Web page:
Extra Points: DeSatnick brothers chairmen of boards and paddle
By DAVID WEINBERG
Chad DeSatnick was back on a board a few weekends ago; The Cape May native was among the 80-plus participants in the ninth DeSatnick Foundation Around the Cape Paddle, a 15-mile trip around the island that starts and finishes at the Fisherman's Memorial at the base of the Cape May Harbor.
"Let's just say I entered the race," DeSatnick said with a laugh. "I wouldn't call what I did racing. I just got into the event and did my own thing. I finished without getting pulled out and I was pretty happy with that."
DeSatnick was being modest because the 46-year-old placed 11th out of 21 in the 14-foot SUP Division, completing the course in 3 hours, 8 minutes and 1 second, well inside the four-hour cutoff.
Just being on a board again should be considered a victory. - Twenty-two years ago, on September 30, 2001, he was injured while surfing at Cape May's Poverty Beach during Hurricane Humberto. DeSatnick shattered the C6 and C7 vertebrae in his neck and underwent an 11-hour operation at Atlantic City Medical Center.
Soon after, he created the DeSatnick Foundation, a non-profit organization dedicated to helping those with spinal cord injuries. Last Sunday was the first time he had competed in its signature event.
"I had been involved with this race for eight years, so I was happy to finally get the chance to be in it," he said. "It allowed me to get a different perspective for the event and even more respect for the people who have been doing this for years."
One of the veterans in the race was his older brother, Todd, who is recognized as one of the best SUP racers on the East Coast along with locals such as Ocean City's Jason Chew and Brigantine's Sven Peltonen.
Todd, 50 years old, placed fifth overall and won the Masters division in the 14-foot SUP category.
"The conditions were really good for the event," Todd said. "The only challenge was in the canal. The last four miles were against the wind and the tide and it was also super hot. It was nice to do well, but more importantly, it was another successful event for the foundation. It's a collaboration among lots of supporters, volunteers, sponsors and competitors."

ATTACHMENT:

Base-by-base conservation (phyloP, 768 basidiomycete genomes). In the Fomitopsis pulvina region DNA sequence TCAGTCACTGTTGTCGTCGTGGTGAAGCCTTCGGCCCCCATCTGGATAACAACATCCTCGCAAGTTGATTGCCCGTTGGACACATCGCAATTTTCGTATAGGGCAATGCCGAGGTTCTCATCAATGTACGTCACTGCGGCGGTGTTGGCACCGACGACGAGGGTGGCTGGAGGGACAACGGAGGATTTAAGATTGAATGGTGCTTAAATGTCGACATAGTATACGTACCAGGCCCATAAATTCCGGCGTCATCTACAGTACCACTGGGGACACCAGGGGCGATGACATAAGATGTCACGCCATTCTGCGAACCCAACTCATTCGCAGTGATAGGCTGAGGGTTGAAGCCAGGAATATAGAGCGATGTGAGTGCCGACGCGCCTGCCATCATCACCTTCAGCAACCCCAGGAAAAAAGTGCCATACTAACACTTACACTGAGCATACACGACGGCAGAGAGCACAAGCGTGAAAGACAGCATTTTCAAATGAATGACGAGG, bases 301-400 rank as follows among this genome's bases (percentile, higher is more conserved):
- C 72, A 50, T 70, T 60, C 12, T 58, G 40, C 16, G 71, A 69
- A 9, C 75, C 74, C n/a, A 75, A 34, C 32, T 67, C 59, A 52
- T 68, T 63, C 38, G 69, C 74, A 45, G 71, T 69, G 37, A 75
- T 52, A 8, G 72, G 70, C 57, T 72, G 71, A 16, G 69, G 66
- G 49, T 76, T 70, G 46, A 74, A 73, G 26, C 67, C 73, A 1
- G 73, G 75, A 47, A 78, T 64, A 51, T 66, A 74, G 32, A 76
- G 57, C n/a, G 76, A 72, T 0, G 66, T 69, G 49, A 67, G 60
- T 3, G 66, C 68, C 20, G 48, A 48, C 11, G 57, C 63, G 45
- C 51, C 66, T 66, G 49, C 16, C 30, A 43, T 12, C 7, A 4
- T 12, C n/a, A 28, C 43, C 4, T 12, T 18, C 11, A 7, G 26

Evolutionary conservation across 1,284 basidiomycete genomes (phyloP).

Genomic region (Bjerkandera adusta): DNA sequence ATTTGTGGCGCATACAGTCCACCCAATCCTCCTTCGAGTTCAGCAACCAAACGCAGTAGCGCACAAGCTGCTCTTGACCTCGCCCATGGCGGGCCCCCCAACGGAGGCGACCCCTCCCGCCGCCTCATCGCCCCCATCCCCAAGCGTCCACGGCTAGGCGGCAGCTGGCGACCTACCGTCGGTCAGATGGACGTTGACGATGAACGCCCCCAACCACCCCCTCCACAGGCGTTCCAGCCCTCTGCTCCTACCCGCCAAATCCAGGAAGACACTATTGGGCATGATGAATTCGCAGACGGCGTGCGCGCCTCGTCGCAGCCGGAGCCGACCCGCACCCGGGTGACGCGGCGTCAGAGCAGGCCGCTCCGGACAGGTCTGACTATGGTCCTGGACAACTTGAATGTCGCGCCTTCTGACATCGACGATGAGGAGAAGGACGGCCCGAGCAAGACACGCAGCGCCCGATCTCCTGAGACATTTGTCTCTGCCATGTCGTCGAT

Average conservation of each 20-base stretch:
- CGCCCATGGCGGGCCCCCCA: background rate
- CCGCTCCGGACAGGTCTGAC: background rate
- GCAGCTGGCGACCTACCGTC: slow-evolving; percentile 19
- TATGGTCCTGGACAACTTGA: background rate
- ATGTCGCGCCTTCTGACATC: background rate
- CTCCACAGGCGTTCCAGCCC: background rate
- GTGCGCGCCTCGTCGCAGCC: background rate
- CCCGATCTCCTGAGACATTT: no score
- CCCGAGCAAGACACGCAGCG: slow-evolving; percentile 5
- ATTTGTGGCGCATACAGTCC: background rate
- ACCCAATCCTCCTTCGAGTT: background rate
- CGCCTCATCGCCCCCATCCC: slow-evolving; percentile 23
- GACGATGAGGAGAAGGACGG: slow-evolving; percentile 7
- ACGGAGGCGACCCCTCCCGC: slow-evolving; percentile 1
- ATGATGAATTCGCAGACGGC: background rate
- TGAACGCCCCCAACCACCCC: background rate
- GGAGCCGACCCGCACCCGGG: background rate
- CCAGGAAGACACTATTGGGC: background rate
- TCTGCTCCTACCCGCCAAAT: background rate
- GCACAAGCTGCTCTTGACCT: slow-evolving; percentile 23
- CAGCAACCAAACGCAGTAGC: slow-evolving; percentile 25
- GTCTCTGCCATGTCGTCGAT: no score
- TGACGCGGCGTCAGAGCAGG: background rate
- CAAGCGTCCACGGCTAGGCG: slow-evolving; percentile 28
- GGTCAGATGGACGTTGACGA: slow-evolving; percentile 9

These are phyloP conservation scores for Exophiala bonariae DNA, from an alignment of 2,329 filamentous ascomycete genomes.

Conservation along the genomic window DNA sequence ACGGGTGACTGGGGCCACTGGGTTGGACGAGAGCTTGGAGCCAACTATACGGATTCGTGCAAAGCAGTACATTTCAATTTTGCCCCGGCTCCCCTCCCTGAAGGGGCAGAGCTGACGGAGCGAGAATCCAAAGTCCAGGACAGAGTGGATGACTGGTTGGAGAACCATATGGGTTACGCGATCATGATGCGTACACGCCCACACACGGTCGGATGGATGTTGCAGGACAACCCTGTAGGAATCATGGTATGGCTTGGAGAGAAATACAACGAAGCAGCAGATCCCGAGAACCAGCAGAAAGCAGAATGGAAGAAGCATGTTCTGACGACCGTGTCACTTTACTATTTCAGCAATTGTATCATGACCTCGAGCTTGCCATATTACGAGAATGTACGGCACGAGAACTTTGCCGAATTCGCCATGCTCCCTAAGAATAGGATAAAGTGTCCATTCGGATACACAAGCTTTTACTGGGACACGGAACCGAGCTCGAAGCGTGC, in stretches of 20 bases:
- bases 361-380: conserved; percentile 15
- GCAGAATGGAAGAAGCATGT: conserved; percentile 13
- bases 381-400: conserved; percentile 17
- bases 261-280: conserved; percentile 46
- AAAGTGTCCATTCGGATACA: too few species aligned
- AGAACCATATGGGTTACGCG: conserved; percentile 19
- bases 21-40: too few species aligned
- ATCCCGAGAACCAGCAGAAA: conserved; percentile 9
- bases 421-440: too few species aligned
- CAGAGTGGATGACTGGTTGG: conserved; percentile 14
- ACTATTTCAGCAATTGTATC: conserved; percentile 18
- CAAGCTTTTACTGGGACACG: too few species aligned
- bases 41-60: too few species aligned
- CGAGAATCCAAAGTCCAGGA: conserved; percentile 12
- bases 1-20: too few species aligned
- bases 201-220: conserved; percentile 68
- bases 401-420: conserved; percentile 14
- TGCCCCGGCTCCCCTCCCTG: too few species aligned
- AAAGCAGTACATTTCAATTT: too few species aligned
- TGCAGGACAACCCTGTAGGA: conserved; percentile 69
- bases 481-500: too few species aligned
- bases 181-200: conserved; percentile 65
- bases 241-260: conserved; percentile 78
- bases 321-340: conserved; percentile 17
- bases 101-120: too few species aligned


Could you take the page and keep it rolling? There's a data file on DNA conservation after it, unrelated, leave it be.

In addition to the SUP category, the event also featured Asay and Van Duyne boats, C1X Coastal Rowers, OC1 and OC2 divisions, Surf Skis and three divisions of prone paddleboard.
Former Wildwood lifeguard Sean Brennan is the perfect example of someone who puts his ego aside for the good of a greater cause. Brennan was the first to complete the race, using a surf ski to place first overall in 1:58.39. As such, he was due to receive a trophy.
"He told me, 'Do not spend one dime on a plaque for me,'" Chad said. "'Give that money to someone who really needs it.'"
That community spirit was also prevalent in an event earlier last month: On June 10, the Dean Randazzo Cancer Foundation held its annual Paddle for a Cause. It's a 22.5-mile race around Absecon Island to support those fighting cancer. That group includes Randazzo, a former elite surfer who has been battling Hodgkin's Lymphoma.
That event started in 2008 when Mike May talked six of his surfing buddies into making the trek in support of Randazzo, who is a member of the New Jersey and East Coast Halls of Fame. Todd DeSatnick was one of the original seven, along with May, former Atlantic City resident Tom Forkin, Linwood's Chris Maher, New York's Gavin O'Donnell, Ventnor's Mike Tkacz and Atlantic City's Frankie Walsh, who was just inducted into the N.J. Surfing Hall.
DeSatnick, Forkin, and O'Donnell were back in the race this year, but decided to paddle as a group instead of competing. The gesture was in support of Randazzo, who is battling health issues again.
"We all love to race, but we pushed our egos aside in a show of camaraderie for the people who are fighting much tougher battles than what we are facing," Todd said. "That's why Mike started it years ago and that's what we wanted to do again this year."